Well, that isn’t entirely true.

One of the things I am planning on doing is publish the thesis here on my site in something other than a PDF document. I want it open for comments and, with any luck, prompt some interesting discussion. And, quite frankly, this part actually scares the bejebsus out of me. But I do see the thesis as a start, and not the end, of the process of learning for me. Putting it out there to get feedback from my peers is where the real learning happens, and I hope others will find it interesting enough to contribute to the discussion and (gulp) pick it apart where it needs to be picked apart, and add support to where they agree. Ultimately, like anyone who has poured a lot of work into something, I want and hope that it will be useful to someone else, and to find that someone else, it needs to be out in the open and not locked away in some digital repository (although it will be there, too).

How I was going to do this wasn’t exactly clear because it had seemed like a far, far away in time project. Today – not so far away. I did have it in my head to use WordPress and the digress.it framework, which allows paragraph by paragraph commenting. Then, last night after I had clicked submit and was still too buzzed to hop into bed, I think I found the recipe on how to publish an academic paper using WordPress and digress.it, posted by Joss Winn. So, if all goes well, in the very near future this idea will become a reality.

But first, I have a very important matter that needs attending to this weekend.

Bohemia

Bohemia by Paulo Brabo. Used under Creative Common license.

 

Serendipity in action

Serendipity. In the simplest of words, it means a “happy accident” (Wikipedia).

Earlier this week, I was thinking about serendipity, spurred by a thoughtful blog post by Matthew Ingram on filters, and how some feel that the digital filters being developed by the likes of Google and Facebook are limiting our ability to serendipitously discover new sources of information, leading to an echo chamber.

Now, I don’t argue that the development of an echo chamber is a danger when we are left to autonomously construct our own networks, but I do think that by having a well developed network we actually create more opportunities for serendipitous moments that are much more relevant to us.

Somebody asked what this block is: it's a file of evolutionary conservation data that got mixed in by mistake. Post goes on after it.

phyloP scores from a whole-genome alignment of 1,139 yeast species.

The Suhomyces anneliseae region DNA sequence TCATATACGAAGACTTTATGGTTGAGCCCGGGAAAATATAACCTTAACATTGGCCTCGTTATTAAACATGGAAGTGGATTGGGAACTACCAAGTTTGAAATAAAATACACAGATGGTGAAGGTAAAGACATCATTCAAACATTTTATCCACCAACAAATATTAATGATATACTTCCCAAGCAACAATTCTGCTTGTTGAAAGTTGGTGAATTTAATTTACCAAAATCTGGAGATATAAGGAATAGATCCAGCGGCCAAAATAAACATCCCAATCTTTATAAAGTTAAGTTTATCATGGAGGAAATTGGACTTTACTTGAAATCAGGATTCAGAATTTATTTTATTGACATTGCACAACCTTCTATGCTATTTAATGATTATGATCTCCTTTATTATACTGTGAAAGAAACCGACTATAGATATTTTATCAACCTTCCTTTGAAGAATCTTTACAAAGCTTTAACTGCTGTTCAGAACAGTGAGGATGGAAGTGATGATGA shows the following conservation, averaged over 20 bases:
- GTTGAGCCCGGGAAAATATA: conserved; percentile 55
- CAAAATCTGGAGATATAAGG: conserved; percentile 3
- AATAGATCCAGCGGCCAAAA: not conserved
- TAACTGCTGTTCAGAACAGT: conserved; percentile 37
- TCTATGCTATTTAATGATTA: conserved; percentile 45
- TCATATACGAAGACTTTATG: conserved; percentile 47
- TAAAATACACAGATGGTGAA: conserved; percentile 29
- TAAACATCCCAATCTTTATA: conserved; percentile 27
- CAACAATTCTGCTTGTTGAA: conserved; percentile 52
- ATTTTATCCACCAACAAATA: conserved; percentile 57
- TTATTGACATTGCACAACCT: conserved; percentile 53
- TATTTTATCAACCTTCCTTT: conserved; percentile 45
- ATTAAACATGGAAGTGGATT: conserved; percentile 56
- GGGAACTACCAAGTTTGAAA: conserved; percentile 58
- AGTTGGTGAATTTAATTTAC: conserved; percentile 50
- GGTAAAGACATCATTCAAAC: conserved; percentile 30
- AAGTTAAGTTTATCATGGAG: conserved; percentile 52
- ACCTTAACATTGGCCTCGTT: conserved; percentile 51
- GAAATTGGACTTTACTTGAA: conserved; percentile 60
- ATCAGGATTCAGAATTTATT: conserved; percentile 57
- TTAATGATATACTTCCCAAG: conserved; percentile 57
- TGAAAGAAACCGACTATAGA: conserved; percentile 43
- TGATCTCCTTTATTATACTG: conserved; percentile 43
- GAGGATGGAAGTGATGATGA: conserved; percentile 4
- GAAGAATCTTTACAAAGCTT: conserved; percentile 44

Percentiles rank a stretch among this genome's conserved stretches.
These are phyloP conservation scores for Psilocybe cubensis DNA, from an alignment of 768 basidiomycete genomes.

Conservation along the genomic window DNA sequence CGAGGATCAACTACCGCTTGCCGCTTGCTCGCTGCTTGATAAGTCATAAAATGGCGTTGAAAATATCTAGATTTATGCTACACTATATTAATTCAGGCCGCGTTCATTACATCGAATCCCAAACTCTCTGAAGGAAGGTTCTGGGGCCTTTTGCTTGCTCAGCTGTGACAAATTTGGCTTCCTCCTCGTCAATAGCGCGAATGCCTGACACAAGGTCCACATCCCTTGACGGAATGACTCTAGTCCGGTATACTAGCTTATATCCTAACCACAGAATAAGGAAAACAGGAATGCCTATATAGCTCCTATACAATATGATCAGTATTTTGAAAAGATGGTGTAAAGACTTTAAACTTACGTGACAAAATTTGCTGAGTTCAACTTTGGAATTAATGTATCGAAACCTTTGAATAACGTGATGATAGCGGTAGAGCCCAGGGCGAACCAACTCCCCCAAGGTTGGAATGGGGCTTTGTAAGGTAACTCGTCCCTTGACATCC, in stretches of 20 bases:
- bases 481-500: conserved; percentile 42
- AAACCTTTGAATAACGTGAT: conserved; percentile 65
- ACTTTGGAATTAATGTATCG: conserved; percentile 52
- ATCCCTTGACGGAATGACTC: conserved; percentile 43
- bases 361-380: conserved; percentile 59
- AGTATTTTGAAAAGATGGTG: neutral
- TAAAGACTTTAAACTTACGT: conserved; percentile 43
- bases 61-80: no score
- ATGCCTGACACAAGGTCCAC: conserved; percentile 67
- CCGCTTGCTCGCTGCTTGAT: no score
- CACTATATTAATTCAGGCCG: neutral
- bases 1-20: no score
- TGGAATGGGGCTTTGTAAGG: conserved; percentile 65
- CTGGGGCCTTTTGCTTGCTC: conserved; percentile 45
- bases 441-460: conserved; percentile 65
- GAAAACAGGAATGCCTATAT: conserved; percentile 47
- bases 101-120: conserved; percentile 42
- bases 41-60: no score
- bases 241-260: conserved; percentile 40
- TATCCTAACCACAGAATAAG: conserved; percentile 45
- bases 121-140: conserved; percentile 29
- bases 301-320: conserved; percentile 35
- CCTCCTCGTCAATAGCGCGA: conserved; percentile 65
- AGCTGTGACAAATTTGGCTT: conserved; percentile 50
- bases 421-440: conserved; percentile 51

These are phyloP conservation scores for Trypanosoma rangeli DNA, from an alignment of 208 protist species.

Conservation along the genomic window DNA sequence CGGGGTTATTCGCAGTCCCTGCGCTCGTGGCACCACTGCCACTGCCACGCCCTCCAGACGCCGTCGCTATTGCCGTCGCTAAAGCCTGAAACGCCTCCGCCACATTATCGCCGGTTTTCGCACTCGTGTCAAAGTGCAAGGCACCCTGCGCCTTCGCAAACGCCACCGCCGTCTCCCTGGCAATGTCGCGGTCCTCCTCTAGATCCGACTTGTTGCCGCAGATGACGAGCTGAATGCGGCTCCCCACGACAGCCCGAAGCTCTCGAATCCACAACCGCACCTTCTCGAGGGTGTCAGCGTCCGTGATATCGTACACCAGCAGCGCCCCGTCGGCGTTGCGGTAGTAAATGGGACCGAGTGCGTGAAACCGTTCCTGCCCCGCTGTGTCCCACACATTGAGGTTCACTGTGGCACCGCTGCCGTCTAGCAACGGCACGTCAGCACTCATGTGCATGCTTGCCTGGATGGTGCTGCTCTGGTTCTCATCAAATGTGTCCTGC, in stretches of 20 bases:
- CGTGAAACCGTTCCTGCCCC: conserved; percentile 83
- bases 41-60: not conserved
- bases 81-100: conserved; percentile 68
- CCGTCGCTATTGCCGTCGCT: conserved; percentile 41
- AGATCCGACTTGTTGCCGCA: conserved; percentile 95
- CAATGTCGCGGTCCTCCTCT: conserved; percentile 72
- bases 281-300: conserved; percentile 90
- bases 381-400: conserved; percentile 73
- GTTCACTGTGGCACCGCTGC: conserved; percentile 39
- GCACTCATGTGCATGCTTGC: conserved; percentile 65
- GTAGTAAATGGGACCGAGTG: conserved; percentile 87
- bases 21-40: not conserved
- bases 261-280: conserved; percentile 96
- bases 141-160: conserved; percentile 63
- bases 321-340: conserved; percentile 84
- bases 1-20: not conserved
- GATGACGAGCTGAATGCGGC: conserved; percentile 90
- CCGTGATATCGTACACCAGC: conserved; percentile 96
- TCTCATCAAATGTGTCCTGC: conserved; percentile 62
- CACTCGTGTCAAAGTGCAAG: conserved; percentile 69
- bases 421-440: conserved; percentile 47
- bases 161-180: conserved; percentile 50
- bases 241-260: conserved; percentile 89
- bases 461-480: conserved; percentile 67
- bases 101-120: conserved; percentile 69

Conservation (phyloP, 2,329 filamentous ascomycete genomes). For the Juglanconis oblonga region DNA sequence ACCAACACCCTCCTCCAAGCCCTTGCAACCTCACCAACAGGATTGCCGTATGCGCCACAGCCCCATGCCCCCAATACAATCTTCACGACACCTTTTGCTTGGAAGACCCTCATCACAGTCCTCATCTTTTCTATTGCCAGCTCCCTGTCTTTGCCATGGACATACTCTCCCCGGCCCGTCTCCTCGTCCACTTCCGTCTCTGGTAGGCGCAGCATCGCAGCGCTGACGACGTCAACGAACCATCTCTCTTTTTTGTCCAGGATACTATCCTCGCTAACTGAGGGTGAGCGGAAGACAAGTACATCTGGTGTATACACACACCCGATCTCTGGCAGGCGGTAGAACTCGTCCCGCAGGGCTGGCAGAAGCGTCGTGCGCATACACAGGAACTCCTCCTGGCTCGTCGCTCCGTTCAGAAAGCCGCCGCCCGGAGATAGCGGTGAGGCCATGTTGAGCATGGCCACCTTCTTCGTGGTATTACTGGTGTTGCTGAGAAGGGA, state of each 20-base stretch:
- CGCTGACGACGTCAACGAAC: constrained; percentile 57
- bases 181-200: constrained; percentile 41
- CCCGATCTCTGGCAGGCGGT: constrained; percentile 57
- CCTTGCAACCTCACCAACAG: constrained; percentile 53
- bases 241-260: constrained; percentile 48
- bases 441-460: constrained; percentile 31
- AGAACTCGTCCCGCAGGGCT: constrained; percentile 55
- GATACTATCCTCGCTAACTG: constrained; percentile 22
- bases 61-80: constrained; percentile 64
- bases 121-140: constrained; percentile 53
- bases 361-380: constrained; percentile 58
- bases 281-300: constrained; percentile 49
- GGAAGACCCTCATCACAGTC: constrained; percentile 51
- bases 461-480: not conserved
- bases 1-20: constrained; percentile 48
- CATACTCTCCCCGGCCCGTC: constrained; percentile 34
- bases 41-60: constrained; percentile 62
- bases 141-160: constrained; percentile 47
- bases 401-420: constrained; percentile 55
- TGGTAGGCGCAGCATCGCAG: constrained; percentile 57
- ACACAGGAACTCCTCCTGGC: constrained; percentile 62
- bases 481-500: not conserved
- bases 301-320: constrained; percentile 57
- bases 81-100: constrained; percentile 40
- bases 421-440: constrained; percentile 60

[blackbirdpie url=”http://twitter.com/#!/clintlalonde/status/75776840031154176″]

Here’s a story.

About a week ago,  Rodd Lucier passed my name on to a M.Ed getting ready to hike up the thesis mountain. Rodd is familiar with my thesis research on the role that Twitter plays in PLN among educators, and knew that this student might be interested in doing similar research, so he made the connection. This morning I had a Skype call with this student & we discussed our mutual research interests.

Part of the conversation revolved around tweets, and the level of depth contained in 140 characters. It sounds so small. 140 characters. Yet within those 140 characters a lot can happen.

When I first started considering doing research on Twitter, I wanted to do a content analysis of tweets. But, as I played with the Twitter api and began trying to figure out ways of mining Twitter data against a backdrop where Twitter changed the rules each week on how and who can access their data, I dropped the idea. I didn’t want to have my thesis depend on data that I couldn’t be sure I could access. As a result, I decided to move into a more qualitative realm with my research. While I was somewhat disappointed at the time, in the end I am happy with the way I did my research and have ended up with something that, I think, is much more interesting than my original idea. However, there is still something I find so appealing about deconstructing a tweet because I think that so much depth can be packed away within that small package. The simple act of including a link to something else that is much more in depth truly belies the defined nature of a tweet.

So, back to the conversation, which included a bit of this type of discussion on the nature of depth represented in a single tweet. The conversation ends with me sharing my thesis research library and agreeing to keep in touch. I get off Skype, fire up Twitter and what is the first tweet I see?

[blackbirdpie url=”http://twitter.com/#!/brlamb/statuses/76681863216889856″]

Seriously serendipitous. And an excellent read about how much context and depth you can pack into 140 characters.

 

An Amazing Story of Openness

More reading for my thesis lit review has uncovered a story that would fit nicely into Alan Levine’s growing collection of Amazing Stories of Openness; “personal stories that would not have been previously possible, enabled by open licensed materials and personal networks.”

This one involves Twitter, and comes from a research paper called How and why people Twitter: the role that micro-blogging plays in informal communication at work.

The open subscription feature in Twitter not only allows users to find interesting people to follow for exchange of information and thoughts, but may also help to establish valuable personal relationships for future collaborations. Tom told us an amazing story about such an experience. A while ago, he tweeted about a book that he was reading and liked a lot. Natasha, a social constructer, was reading the book at the similar period of time. She found Tom’s tweets about the book very interesting and they started following each other on Twitter. Natasha worked on a project with the Kenyan government working to pull Kenya people out of poverty through ICT. Several months later, Natasha sent Tom a message on Twitter asking whether she could talk with him to learn more about Tom’s company before her meeting with executives of the company about the Kenya project. After the meeting with Tom, Natasha invited him to the executive briefing and also invited him as a representative from the company working on the Kenya project. In Tom’s words: